After Haiyan: 10 things Filipinos shouldn’t be doing on social networks

The category 5 tropical cyclone Haiyan (Yolanda) has come and gone, leaving entire communities decimated in its wake. Meanwhile, there are several things Filipinos shouldn’t be doing on Twitter, Instagram or Facebook.

  1. Don’t say people in the Visayas region deserve it. It is not your place to judge whether or not a community deserves a projected death toll of 10,000, including innocent children. That is, unless you think you can read God’s mind.
  2. Don’t keep posting food photos. People in areas hit by Typhoon Haiyan are actually desperate for water and food. It’s not that posting yummy photos of food is illegal; it just might get your teeth kicked in by your Facebook friends, especially those whose relatives are still missing.
  3. Don’t say, “The survivors should be thankful.” It’s like telling a mother who lost her son, “At least you still have two other children” or something equally insensitive.
  4. Don’t say, “The Philippines deserves the privilege of experiencing a strong typhoon because they’re a strong nation.” How would you feel if someone said, “Your family deserves the privilege of experiencing tragedy because you are a strong bunch”? Yeah, I thought so.
  5. Don’t say, “It’s okay, the Philippines will be fine.” Filipinos are resilient. But shrugging off the devastation like it’s just a mosquito bite is tantamount to undermining the loss of life and property.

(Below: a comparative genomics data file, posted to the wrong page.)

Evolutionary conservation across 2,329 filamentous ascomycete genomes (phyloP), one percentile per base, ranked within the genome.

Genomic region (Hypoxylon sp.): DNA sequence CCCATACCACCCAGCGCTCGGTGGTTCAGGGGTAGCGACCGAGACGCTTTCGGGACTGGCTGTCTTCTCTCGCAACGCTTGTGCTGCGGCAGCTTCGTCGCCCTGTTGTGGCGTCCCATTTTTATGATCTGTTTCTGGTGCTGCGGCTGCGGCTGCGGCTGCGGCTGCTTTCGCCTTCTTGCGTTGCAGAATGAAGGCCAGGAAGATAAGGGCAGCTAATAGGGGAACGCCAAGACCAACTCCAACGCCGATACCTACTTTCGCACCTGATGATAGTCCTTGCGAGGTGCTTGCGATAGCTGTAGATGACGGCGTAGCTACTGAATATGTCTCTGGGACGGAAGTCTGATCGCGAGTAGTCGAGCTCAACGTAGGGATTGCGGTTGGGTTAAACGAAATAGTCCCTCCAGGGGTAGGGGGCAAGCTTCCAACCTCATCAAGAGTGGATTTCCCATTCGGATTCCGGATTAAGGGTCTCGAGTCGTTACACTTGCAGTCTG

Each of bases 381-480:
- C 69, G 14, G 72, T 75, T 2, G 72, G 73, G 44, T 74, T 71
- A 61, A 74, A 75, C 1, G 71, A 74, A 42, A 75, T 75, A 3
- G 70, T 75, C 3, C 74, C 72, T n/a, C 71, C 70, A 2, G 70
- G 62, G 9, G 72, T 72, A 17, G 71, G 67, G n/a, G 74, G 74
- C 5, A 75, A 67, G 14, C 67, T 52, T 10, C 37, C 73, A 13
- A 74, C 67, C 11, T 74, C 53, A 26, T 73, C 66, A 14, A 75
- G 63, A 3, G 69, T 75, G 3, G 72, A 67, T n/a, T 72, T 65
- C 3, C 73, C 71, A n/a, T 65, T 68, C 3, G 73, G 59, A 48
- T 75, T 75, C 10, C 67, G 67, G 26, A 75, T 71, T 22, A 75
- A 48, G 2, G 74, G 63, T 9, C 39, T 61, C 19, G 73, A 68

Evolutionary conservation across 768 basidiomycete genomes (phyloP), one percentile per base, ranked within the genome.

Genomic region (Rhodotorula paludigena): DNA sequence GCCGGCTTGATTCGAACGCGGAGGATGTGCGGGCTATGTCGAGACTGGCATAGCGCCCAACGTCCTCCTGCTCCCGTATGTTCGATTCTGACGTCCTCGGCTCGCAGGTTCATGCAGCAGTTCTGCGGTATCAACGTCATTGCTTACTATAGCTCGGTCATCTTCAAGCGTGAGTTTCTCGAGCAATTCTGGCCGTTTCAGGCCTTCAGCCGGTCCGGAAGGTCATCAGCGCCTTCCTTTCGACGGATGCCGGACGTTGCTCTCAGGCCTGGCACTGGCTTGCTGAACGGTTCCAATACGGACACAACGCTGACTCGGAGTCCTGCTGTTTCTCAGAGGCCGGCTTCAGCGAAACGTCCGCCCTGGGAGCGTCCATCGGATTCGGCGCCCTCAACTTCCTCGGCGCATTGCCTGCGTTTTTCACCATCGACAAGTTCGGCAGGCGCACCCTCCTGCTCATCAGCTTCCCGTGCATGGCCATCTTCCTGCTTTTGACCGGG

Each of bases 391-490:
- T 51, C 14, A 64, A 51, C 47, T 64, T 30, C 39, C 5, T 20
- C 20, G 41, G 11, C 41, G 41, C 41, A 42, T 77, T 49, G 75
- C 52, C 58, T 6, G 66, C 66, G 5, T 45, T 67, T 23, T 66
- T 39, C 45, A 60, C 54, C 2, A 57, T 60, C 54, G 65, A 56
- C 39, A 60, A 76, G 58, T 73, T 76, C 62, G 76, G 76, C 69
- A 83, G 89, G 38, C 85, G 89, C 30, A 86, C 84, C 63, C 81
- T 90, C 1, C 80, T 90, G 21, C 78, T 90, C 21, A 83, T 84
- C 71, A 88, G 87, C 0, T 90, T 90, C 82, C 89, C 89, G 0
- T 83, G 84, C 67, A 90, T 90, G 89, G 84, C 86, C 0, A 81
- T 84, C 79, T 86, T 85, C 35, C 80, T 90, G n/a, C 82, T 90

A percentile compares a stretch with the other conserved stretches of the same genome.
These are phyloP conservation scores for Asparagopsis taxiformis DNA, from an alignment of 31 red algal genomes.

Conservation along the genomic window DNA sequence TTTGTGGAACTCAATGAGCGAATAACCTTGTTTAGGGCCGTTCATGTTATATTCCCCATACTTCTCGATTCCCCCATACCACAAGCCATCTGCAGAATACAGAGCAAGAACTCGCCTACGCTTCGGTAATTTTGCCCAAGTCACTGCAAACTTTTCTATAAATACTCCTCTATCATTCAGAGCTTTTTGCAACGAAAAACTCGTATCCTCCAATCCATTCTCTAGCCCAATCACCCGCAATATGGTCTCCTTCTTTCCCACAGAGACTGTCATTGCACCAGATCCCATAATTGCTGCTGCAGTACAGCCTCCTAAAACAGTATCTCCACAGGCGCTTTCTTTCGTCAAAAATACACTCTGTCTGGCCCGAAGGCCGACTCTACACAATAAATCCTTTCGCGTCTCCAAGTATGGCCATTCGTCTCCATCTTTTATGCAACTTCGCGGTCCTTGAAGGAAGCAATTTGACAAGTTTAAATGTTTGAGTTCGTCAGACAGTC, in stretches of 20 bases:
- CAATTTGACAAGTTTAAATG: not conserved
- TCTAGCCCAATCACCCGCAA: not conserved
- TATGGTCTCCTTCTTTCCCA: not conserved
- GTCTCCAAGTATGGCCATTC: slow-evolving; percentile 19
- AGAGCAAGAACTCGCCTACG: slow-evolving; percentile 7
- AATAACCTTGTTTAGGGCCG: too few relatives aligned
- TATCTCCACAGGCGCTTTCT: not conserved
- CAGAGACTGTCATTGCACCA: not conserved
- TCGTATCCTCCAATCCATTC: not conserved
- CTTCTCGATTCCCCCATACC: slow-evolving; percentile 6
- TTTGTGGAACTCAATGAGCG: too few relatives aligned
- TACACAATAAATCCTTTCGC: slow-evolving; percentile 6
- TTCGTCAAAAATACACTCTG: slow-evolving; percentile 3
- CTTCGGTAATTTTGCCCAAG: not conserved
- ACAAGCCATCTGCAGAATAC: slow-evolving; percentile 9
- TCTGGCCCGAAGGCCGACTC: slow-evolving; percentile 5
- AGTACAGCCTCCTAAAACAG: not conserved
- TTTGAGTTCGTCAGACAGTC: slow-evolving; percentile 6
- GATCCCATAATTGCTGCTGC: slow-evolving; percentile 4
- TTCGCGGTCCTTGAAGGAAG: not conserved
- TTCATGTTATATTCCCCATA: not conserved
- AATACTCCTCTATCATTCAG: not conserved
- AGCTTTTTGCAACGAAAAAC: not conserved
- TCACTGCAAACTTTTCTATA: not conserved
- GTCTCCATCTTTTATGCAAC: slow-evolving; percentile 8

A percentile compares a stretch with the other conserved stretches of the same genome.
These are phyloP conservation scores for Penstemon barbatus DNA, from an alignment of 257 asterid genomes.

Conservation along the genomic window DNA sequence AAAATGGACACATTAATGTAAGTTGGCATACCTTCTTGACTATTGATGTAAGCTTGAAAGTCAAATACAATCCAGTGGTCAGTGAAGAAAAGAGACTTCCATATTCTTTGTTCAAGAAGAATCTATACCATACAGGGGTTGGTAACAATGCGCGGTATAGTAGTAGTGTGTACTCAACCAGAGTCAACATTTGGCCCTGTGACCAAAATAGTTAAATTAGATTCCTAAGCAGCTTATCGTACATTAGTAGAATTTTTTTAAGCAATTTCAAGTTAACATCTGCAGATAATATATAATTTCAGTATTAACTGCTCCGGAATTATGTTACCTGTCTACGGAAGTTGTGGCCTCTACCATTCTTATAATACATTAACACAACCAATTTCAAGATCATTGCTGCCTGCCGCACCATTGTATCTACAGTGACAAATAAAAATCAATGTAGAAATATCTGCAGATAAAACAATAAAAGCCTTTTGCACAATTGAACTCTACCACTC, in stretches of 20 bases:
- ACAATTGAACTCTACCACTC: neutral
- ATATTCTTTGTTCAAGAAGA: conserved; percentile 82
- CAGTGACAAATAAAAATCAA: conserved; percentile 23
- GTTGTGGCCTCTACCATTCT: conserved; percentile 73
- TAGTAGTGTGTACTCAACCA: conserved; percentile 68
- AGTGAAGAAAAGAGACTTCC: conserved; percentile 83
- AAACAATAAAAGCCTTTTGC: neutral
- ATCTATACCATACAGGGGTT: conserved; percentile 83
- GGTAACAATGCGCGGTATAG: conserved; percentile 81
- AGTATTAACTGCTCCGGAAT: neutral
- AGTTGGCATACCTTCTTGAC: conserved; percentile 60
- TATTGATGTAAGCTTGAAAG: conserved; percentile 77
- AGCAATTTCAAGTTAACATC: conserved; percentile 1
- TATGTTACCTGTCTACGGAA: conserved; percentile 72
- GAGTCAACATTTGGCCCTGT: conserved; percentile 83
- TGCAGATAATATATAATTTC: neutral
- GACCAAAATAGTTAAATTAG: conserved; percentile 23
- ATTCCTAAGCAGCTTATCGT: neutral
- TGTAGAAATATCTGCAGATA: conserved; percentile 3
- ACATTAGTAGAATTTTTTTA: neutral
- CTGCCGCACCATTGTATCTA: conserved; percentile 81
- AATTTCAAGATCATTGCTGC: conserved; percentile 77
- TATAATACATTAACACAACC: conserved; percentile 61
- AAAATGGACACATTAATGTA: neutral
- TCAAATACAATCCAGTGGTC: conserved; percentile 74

6. Don’t brag about your expensive brand new gadget. Congratulations; you have a new toy – but celebrating your wealth during a calamity makes you look like a jerk.
  7. Don’t say you have nothing to donate. Yes, you do. You have at least one piece of clothing you haven’t worn in a year. You have spare change for at least one bottle of water. After all, you have the budget for an Internet-ready gadget.
  8. Don’t stop at giving to charity. Did making a donation make you feel better? Good for you! But charity isn’t for your sake; it’s for the sake of people who need it. Charity comes with a measure of responsibility. Make sure your donation actually makes it to the typhoon-ravaged areas – that is, if you genuinely care.
  9. Don’t keep posting selfies. Your friends know you’re pretty. Even your friend’s cousin’s best friend’s driver knows you’re pretty. But your face shouldn’t hog the limelight while worried relatives post pictures of the family members they can’t contact up to now.
  10. Lastly, don’t miss out on the chance to do something useful with your social networks. Get your friends to donate – and ask them to do so responsibly. Spread the word about the tragedy in the Philippines. Let your Twitter profile be a beacon of hope. Join the campaign to ask Philippine TV to cover the tragedy instead of just airing variety shows.

Do something helpful. Don’t think you’re “just one person.” You – yes, you – can make a difference. Help the Philippines now.

Dr. Stef dela Cruz is a blogger and columnist. She writes in hopes that her words will push people, especially her fellow Filipinos, to act with kindness towards the victims of Typhoon Haiyan. She believes in the power of social media; connect with her onFacebook and Twitter.

Stef dela Cruz is based in Manila, National Capital Region, Philippines, and is an Anchor for Allvoices.A mother and her son walk under damaged electric cables after super Typhoon Haiyan battered Tacloban city, central Philippines

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